Giro d’Italia preparations continue without the race’s chief, Michele Acquarone. Organiser RCS Sport sent a delegation to Dublin on Thursday to meet Irish prime minister, Enda Kenny and to plan next year’s opening stages.
The Giro d’Italia starts in Belfast on May 9 and travels to Dublin in its first three days before returning home. Acquarone secured the 2014 start but was unable to make last week’s trip due to an ongoing investigation into missing funds, which newspaper Milano Finanzia reported at £10.8m (€13m).
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“No one has let me know anything,” Acquarone told Cycling Weekly. “Since the [suspension] letter on October 1, I’ve heard nothing. I have no idea what’s going on in the office. I just have to wait.”
RCS Sport is cycling’s biggest organiser behind the Amaury Sport Organisation (ASO), which runs the Tour de France. It organises Milano-San Remo, the Tour of Lombardy and other sporting events such as Rome’s marathon. Its biggest and longest running event remains the Giro d’Italia.
Publishing house, RCS Mediagroup discovered something wrong and in September began an investigation into its sporting subsidiary. Administrative director, Laura Bertinotti quit, CEO Giacomo Catano switched to another department and media relations director, Matteo Pastore went home on suspension. Since external investigators took over, Raimondo Zanaboni replaced Chairman Flavio Biondi.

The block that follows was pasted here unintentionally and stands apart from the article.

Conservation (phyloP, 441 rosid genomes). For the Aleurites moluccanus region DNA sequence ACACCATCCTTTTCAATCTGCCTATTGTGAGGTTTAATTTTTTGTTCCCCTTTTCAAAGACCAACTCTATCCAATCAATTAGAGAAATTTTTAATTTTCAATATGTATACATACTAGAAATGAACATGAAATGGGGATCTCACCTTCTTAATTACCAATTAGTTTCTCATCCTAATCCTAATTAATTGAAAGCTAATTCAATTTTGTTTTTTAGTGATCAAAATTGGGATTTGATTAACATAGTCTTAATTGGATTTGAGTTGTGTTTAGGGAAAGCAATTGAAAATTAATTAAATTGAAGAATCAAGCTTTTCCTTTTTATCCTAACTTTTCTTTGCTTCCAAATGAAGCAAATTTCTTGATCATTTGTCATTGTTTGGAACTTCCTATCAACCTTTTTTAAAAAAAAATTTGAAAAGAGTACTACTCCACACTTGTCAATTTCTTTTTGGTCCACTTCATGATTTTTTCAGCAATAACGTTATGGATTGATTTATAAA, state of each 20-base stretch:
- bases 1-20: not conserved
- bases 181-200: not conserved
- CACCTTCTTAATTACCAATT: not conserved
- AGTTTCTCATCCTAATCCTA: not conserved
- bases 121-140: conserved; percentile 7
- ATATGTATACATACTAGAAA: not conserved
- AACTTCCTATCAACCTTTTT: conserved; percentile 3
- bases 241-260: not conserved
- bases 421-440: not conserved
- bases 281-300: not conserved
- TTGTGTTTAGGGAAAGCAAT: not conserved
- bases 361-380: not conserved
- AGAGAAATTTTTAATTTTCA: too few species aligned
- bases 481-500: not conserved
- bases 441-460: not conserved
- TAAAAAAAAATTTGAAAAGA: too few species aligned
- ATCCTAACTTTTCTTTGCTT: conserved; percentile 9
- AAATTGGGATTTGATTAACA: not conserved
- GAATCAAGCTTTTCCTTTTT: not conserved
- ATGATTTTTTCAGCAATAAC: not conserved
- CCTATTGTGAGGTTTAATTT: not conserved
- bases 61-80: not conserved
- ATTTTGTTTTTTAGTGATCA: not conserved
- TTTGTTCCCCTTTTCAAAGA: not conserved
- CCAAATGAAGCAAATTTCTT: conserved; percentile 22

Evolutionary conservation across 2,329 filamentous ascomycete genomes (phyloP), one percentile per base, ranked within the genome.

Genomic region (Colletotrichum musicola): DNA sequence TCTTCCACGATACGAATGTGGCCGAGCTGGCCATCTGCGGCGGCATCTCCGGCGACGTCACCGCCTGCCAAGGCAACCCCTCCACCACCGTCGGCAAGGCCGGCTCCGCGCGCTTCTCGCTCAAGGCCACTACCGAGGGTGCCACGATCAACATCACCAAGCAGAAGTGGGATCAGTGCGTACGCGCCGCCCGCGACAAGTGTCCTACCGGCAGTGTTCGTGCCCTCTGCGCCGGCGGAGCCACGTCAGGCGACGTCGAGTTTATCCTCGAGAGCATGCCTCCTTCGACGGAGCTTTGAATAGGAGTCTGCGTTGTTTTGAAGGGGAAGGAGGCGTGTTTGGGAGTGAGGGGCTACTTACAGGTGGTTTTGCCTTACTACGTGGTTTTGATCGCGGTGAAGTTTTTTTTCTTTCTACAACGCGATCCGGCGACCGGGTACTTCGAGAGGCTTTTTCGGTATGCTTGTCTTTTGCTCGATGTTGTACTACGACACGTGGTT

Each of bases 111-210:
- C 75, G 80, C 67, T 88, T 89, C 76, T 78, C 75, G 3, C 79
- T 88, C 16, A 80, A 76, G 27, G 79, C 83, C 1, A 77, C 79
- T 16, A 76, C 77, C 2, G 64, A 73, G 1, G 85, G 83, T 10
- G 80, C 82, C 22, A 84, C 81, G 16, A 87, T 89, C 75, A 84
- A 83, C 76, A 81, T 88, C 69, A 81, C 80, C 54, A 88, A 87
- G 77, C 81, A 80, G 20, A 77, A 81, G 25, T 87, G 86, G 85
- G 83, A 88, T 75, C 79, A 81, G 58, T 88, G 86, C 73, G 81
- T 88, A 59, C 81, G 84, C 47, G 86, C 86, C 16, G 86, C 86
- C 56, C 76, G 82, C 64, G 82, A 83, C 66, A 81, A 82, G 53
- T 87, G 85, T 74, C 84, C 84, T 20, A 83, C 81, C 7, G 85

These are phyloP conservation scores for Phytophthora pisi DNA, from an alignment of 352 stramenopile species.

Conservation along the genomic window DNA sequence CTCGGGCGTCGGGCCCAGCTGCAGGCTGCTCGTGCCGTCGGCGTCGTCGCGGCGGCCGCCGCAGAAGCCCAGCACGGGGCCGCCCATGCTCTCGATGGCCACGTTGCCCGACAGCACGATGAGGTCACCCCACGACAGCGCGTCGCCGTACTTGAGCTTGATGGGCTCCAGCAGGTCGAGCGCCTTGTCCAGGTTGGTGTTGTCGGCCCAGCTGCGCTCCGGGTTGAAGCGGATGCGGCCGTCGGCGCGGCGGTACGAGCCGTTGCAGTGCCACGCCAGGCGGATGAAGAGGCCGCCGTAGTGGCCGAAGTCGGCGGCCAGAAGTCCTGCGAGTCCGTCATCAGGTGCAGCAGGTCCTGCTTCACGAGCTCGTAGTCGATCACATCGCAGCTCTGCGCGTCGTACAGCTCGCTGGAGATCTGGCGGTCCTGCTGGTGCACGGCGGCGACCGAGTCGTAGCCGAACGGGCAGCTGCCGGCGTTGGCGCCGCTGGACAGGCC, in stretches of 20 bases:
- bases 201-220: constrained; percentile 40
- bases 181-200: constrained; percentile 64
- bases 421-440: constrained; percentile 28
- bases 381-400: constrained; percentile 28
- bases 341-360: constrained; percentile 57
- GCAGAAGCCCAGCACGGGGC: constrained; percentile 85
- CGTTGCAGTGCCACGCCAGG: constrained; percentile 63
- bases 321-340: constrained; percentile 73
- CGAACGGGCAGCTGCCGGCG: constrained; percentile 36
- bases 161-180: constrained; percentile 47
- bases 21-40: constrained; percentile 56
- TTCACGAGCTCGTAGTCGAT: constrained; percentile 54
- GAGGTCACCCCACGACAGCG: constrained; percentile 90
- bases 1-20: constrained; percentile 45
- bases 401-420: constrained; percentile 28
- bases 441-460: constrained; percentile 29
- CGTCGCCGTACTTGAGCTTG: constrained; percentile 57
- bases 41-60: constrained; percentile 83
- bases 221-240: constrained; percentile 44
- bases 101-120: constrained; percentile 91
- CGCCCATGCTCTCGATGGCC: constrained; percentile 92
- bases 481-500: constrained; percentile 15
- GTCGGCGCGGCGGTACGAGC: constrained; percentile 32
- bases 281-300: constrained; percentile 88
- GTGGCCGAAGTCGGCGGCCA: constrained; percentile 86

The investigation continues into its second month. When contacted by Cycling Weekly, RCS Sport Press Officer Stefano Diciatteo explained that there was nothing new to report. The race’s director continues to miss key 2014 appointments. Acquarone watched the 2014 Giro presentation last month on television and read about the business trip in Ireland.
Kenny received the race’s signature pink jersey from Italian Prime Ministar Enrico Letta. Letta travelled with La Gazzetta dello Sport director, Andrea Monti, Giro technical director, Mauro Vegni, ex-pro Francesco Moser, and RCS Mediagroup’s media relations director, Carlo Rossanigo.
“I’m sorry above all for the people involved but at least we have a good team and I’m not doing all the work here,” Vegni told Cycling Weekly in October.
“We are going to keep working ahead and hope for a clearer picture soon. Until something is shown, I’d like to consider [Acquarone] innocent.”
Acquarone told Cycling Weekly that he did not steal money. “I hope everything is cleared up as soon as possible but I remain here, sitting at home in Milan,” he explained. “I’ve not been involved in this, if something’s happened at all. Frankly, I don’t even know what the problem is or the details.”
RCS has yet to put the blame squarely on anyone’s shoulders or explain just how much money is missing. The weekend after the World Championships, it asked Acquarone to stay home, with pay, while investigators worked. Acquarone said that he is reading and studying while away to keep busy and to plan for RCS Sport’s growth.
“I don’t know what people think. Some, I know, think I am guilty,” Acquarone added. “I am ready to return. My dream, like always, is to help the Giro become as important as the Tour de France.”